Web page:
Empowerment, commitment lead to promise to mother and success in rugby

'Oku taupotu 'i lalo ha fakamatala faka-Tonga

Counties Manukau and ‘Ikale Tahi rugby union flanker Fotu Suluka Lokotui said today he thought his life was over when he left school in year nine.

However, his strong commitment and the empowerment that came from the support of other rugby players led him to make a promise to his mother that resulted in a great sporting career.

Lokotui, 26, said he thought about his future after dropping out of school and although he had many wishes, he thought they were impossible to achieve.

Some of the possible obstacles he faced was the limited resources he had access to and being the youngest of 10 poor siblings.

However, at the first opportunity he got he made great sacrifices to show that he had talent  and it was paid off.

In an exclusive interview with Kaniva News in his residence in Papakura, a smiling Lokotui of Longoteme, Tongatapu, revealed how he did not even think that he would ever hold or kick a rugby ball.

He said the empowerment he got from his eldest brother Tukulua Tolu when he made the last try to give ‘Apifo’ou College Ist XV Senior team the chance to win the Inter-College Rugby Tournament seal gave him a lot of courage.

“My friends regularly talked about Tolu and praised him for that try. I always thought about that while I was trying to see if I can find a life in rugby,” Lokotui said.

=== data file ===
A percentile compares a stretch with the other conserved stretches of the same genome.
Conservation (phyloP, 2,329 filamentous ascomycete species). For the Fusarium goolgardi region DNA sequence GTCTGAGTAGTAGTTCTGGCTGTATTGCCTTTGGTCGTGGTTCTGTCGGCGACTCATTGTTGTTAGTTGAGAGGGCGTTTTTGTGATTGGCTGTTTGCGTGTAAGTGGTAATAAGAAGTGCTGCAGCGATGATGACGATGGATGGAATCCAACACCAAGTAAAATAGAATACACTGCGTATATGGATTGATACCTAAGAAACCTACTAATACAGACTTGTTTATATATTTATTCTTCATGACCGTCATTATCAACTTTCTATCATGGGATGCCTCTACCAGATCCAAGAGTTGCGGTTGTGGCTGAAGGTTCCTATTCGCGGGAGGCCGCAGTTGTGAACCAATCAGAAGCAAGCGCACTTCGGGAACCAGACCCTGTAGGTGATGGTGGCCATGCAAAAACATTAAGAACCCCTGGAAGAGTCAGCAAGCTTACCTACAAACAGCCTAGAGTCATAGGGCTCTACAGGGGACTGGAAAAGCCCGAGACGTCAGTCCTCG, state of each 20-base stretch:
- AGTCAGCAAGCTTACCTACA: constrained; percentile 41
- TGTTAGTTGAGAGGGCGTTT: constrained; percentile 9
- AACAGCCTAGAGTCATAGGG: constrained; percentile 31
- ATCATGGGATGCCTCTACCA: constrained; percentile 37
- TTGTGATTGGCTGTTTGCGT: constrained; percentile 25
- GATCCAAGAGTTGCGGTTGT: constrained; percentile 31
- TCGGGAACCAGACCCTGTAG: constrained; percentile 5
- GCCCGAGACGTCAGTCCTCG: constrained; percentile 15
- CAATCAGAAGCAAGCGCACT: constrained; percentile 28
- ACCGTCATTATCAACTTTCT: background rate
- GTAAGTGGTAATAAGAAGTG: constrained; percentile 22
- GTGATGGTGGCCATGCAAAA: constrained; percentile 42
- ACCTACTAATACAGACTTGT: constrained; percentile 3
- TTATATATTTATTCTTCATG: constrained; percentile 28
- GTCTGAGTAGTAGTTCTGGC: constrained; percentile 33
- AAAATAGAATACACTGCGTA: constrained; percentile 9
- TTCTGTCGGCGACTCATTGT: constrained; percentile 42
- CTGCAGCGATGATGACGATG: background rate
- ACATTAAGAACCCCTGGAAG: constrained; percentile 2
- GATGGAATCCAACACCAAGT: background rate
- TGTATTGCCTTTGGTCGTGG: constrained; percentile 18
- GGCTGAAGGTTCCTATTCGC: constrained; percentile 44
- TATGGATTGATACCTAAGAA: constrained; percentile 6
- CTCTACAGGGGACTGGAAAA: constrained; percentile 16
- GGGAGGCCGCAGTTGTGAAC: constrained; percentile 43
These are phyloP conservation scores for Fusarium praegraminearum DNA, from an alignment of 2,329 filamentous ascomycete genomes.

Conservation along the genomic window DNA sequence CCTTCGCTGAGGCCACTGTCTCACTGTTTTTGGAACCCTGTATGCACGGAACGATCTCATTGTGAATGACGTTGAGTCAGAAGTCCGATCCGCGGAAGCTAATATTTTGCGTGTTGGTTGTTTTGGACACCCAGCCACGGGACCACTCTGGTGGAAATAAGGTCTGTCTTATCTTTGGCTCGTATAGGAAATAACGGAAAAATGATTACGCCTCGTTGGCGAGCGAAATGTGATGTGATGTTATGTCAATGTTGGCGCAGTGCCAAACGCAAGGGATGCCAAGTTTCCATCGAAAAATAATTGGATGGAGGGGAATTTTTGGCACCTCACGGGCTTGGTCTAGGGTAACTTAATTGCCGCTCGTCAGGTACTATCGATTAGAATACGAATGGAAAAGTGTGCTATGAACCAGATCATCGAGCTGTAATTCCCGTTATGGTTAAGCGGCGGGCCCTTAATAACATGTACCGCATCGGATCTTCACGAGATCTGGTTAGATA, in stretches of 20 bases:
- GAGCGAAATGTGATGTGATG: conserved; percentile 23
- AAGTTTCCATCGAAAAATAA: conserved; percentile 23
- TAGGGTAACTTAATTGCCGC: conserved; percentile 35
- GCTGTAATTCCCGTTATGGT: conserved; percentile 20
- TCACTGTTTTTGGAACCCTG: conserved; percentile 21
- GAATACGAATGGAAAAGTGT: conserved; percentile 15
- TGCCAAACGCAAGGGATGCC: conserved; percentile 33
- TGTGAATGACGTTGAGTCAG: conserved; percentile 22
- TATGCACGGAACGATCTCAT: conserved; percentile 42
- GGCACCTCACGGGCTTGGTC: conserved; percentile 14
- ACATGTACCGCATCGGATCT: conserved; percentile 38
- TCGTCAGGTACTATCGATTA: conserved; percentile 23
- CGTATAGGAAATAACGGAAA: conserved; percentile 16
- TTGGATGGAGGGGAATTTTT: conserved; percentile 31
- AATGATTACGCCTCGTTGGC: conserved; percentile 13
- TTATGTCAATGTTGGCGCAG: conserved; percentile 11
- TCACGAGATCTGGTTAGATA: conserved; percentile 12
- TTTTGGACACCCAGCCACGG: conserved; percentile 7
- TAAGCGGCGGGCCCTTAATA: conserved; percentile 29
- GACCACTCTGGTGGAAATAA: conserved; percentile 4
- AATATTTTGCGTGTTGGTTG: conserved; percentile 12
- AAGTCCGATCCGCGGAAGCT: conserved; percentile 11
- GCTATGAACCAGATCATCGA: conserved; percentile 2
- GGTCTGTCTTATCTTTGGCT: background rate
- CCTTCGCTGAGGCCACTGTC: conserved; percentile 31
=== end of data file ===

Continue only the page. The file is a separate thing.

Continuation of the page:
The powerhouse loose forward thought leaving school was the end of his life.

But after about four years Fr Seluini ‘Akauola of ‘Apifo’ou College trained some of the young men in how to play rugby in Longoteme.

Lokotui said he went there and watched before he joined the team of about seven.

“I started to see I had the talent as a rugby player,” he said.

Fr Seluini re-enrolled them at ‘Apifo’ou College where they joined the college’s technical class. He was about 17 at the time.

Lokotui said his ambition to become a rugby player began to become real after he was called to the Apifo’ou’s 1st XV senior team to play as number 6 and 7.

They won the inter-college rugby tournament seal that year. He said after the achievement he determined that rugby was his career.

“I then made a promise to my mother that I would put my everything to rugby as I strongly believed I could earn a living there,” Lokotui said.

In 2011 he was selected to represent Tonga’s U20 team when it toured the US.

He also joined the Tonga Sevens who toured New Zealand

Most of the Marist Tonga team were from ‘Apifo’ou College and they made a deal with Marist in Oamaru, New Zealand where Lokotui went to play.

After his six months visa expired he returned to Tonga.

He returned to New Zealand to join a family funeral when officials from the Patumahoe rugby team visited him.

They agreed the Patumahoe team would recruit him after returning to Tonga.

He returned to New Zealand and played for the Patumahoe. He also played for Counties Manukau where he has a contract of three-year terms with them with opportunity for renewals.

He moved to Ardmore Marist Rugby club this year.

Last year and this year he played for the Ikale Tahi.

“I am happy that one of my dreams has come true and I feel great here in New Zealand with all the opportunities I have now,” he told Kaniva News.

For further information

Counties Manukau coach Darryl Suasua tips big things from debutant Fotu Lokotui

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